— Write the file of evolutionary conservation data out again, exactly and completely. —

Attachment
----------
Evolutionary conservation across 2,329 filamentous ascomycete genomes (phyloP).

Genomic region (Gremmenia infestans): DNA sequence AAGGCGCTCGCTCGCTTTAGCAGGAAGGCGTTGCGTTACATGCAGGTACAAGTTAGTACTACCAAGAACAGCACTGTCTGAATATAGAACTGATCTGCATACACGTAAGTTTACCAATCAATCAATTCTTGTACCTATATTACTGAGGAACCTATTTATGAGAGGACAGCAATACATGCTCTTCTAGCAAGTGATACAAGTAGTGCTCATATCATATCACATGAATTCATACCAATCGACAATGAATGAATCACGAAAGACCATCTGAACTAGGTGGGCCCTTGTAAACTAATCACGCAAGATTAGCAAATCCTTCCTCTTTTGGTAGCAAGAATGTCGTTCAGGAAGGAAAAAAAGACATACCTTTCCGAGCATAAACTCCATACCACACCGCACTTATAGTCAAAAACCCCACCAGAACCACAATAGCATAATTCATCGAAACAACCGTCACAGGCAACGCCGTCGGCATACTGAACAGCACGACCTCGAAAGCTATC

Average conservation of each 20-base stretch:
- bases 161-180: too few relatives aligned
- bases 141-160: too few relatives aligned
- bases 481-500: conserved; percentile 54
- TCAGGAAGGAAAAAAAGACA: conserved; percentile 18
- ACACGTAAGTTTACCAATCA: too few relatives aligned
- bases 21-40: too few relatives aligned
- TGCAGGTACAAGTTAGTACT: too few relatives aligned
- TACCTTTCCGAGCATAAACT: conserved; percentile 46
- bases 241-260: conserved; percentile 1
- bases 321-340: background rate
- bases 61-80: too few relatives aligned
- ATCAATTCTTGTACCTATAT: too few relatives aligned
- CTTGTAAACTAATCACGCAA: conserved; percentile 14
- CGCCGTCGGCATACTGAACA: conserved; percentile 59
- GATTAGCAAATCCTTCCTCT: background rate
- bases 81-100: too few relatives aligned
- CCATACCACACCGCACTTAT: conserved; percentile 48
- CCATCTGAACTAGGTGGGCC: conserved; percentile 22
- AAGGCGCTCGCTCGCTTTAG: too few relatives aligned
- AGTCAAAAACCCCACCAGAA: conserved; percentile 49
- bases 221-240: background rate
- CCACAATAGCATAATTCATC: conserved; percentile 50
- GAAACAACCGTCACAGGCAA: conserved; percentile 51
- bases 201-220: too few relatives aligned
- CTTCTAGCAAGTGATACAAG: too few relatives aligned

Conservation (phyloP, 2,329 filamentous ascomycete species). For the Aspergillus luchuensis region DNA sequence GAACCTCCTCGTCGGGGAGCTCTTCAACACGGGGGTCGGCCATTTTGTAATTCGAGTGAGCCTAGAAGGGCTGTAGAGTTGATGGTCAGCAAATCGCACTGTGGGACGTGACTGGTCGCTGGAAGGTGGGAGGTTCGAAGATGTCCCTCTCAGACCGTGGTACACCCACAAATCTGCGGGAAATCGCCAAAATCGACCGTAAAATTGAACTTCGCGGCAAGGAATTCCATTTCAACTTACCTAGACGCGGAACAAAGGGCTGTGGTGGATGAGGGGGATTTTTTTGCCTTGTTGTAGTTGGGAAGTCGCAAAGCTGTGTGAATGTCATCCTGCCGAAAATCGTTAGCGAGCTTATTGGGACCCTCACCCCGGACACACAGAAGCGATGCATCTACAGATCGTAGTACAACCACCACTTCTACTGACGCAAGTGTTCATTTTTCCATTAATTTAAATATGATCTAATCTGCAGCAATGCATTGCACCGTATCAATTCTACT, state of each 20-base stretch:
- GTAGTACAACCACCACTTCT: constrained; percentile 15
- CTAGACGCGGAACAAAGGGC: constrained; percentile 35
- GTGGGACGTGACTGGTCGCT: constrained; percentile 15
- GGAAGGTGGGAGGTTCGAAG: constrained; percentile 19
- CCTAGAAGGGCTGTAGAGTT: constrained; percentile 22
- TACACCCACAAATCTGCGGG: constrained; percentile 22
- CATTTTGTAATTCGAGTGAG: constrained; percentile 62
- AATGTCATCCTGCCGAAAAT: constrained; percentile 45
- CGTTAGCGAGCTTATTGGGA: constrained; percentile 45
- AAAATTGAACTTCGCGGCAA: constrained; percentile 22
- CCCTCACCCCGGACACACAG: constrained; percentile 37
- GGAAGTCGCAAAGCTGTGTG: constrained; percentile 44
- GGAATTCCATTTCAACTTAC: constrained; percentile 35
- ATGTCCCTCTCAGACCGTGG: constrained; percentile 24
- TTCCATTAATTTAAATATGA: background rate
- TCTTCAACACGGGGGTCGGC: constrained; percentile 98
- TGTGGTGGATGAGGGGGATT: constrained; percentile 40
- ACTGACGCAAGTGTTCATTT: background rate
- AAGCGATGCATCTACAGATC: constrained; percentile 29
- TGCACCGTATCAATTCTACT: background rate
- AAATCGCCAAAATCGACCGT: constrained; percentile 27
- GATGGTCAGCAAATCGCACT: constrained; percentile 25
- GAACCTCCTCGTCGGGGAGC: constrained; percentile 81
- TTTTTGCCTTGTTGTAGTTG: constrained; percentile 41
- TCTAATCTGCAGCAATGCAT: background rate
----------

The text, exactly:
Evolutionary conservation across 2,329 filamentous ascomycete genomes (phyloP).

Genomic region (Gremmenia infestans): DNA sequence AAGGCGCTCGCTCGCTTTAGCAGGAAGGCGTTGCGTTACATGCAGGTACAAGTTAGTACTACCAAGAACAGCACTGTCTGAATATAGAACTGATCTGCATACACGTAAGTTTACCAATCAATCAATTCTTGTACCTATATTACTGAGGAACCTATTTATGAGAGGACAGCAATACATGCTCTTCTAGCAAGTGATACAAGTAGTGCTCATATCATATCACATGAATTCATACCAATCGACAATGAATGAATCACGAAAGACCATCTGAACTAGGTGGGCCCTTGTAAACTAATCACGCAAGATTAGCAAATCCTTCCTCTTTTGGTAGCAAGAATGTCGTTCAGGAAGGAAAAAAAGACATACCTTTCCGAGCATAAACTCCATACCACACCGCACTTATAGTCAAAAACCCCACCAGAACCACAATAGCATAATTCATCGAAACAACCGTCACAGGCAACGCCGTCGGCATACTGAACAGCACGACCTCGAAAGCTATC

Average conservation of each 20-base stretch:
- bases 161-180: too few relatives aligned
- bases 141-160: too few relatives aligned
- bases 481-500: conserved; percentile 54
- TCAGGAAGGAAAAAAAGACA: conserved; percentile 18
- ACACGTAAGTTTACCAATCA: too few relatives aligned
- bases 21-40: too few relatives aligned
- TGCAGGTACAAGTTAGTACT: too few relatives aligned
- TACCTTTCCGAGCATAAACT: conserved; percentile 46
- bases 241-260: conserved; percentile 1
- bases 321-340: background rate
- bases 61-80: too few relatives aligned
- ATCAATTCTTGTACCTATAT: too few relatives aligned
- CTTGTAAACTAATCACGCAA: conserved; percentile 14
- CGCCGTCGGCATACTGAACA: conserved; percentile 59
- GATTAGCAAATCCTTCCTCT: background rate
- bases 81-100: too few relatives aligned
- CCATACCACACCGCACTTAT: conserved; percentile 48
- CCATCTGAACTAGGTGGGCC: conserved; percentile 22
- AAGGCGCTCGCTCGCTTTAG: too few relatives aligned
- AGTCAAAAACCCCACCAGAA: conserved; percentile 49
- bases 221-240: background rate
- CCACAATAGCATAATTCATC: conserved; percentile 50
- GAAACAACCGTCACAGGCAA: conserved; percentile 51
- bases 201-220: too few relatives aligned
- CTTCTAGCAAGTGATACAAG: too few relatives aligned

Conservation (phyloP, 2,329 filamentous ascomycete species). For the Aspergillus luchuensis region DNA sequence GAACCTCCTCGTCGGGGAGCTCTTCAACACGGGGGTCGGCCATTTTGTAATTCGAGTGAGCCTAGAAGGGCTGTAGAGTTGATGGTCAGCAAATCGCACTGTGGGACGTGACTGGTCGCTGGAAGGTGGGAGGTTCGAAGATGTCCCTCTCAGACCGTGGTACACCCACAAATCTGCGGGAAATCGCCAAAATCGACCGTAAAATTGAACTTCGCGGCAAGGAATTCCATTTCAACTTACCTAGACGCGGAACAAAGGGCTGTGGTGGATGAGGGGGATTTTTTTGCCTTGTTGTAGTTGGGAAGTCGCAAAGCTGTGTGAATGTCATCCTGCCGAAAATCGTTAGCGAGCTTATTGGGACCCTCACCCCGGACACACAGAAGCGATGCATCTACAGATCGTAGTACAACCACCACTTCTACTGACGCAAGTGTTCATTTTTCCATTAATTTAAATATGATCTAATCTGCAGCAATGCATTGCACCGTATCAATTCTACT, state of each 20-base stretch:
- GTAGTACAACCACCACTTCT: constrained; percentile 15
- CTAGACGCGGAACAAAGGGC: constrained; percentile 35
- GTGGGACGTGACTGGTCGCT: constrained; percentile 15
- GGAAGGTGGGAGGTTCGAAG: constrained; percentile 19
- CCTAGAAGGGCTGTAGAGTT: constrained; percentile 22
- TACACCCACAAATCTGCGGG: constrained; percentile 22
- CATTTTGTAATTCGAGTGAG: constrained; percentile 62
- AATGTCATCCTGCCGAAAAT: constrained; percentile 45
- CGTTAGCGAGCTTATTGGGA: constrained; percentile 45
- AAAATTGAACTTCGCGGCAA: constrained; percentile 22
- CCCTCACCCCGGACACACAG: constrained; percentile 37
- GGAAGTCGCAAAGCTGTGTG: constrained; percentile 44
- GGAATTCCATTTCAACTTAC: constrained; percentile 35
- ATGTCCCTCTCAGACCGTGG: constrained; percentile 24
- TTCCATTAATTTAAATATGA: background rate
- TCTTCAACACGGGGGTCGGC: constrained; percentile 98
- TGTGGTGGATGAGGGGGATT: constrained; percentile 40
- ACTGACGCAAGTGTTCATTT: background rate
- AAGCGATGCATCTACAGATC: constrained; percentile 29
- TGCACCGTATCAATTCTACT: background rate
- AAATCGCCAAAATCGACCGT: constrained; percentile 27
- GATGGTCAGCAAATCGCACT: constrained; percentile 25
- GAACCTCCTCGTCGGGGAGC: constrained; percentile 81
- TTTTTGCCTTGTTGTAGTTG: constrained; percentile 41
- TCTAATCTGCAGCAATGCAT: background rate